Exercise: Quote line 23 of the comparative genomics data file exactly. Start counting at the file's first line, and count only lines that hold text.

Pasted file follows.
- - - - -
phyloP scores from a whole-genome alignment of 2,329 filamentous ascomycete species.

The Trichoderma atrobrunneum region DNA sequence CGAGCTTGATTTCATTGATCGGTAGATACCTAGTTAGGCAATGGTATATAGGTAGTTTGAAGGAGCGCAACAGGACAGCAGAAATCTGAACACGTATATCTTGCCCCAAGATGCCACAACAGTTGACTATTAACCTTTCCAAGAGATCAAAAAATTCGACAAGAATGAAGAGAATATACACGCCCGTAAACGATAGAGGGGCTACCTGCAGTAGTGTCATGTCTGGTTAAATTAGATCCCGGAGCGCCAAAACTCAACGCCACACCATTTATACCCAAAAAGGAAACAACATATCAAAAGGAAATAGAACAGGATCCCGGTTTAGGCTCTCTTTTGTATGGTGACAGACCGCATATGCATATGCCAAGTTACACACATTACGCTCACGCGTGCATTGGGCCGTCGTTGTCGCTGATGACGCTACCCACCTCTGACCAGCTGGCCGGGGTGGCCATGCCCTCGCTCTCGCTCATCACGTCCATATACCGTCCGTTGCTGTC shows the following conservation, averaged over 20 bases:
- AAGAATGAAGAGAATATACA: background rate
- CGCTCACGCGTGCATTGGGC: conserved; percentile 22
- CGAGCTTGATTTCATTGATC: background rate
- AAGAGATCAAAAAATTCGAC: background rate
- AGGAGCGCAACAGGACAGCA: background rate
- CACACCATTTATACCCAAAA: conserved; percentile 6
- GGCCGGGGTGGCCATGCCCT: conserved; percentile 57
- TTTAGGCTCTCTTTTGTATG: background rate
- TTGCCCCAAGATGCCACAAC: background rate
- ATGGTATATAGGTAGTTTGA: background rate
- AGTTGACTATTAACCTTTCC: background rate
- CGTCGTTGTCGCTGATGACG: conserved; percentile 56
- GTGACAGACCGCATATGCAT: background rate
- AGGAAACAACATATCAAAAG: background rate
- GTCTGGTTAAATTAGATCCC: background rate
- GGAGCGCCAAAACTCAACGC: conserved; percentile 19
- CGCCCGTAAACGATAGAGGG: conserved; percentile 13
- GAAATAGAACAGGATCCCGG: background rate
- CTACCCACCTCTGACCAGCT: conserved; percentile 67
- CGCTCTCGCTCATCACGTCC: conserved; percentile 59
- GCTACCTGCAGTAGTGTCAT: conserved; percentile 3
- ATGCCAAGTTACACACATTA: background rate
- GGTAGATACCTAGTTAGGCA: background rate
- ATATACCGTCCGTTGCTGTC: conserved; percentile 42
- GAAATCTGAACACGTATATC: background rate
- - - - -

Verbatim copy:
- GCTACCTGCAGTAGTGTCAT: conserved; percentile 3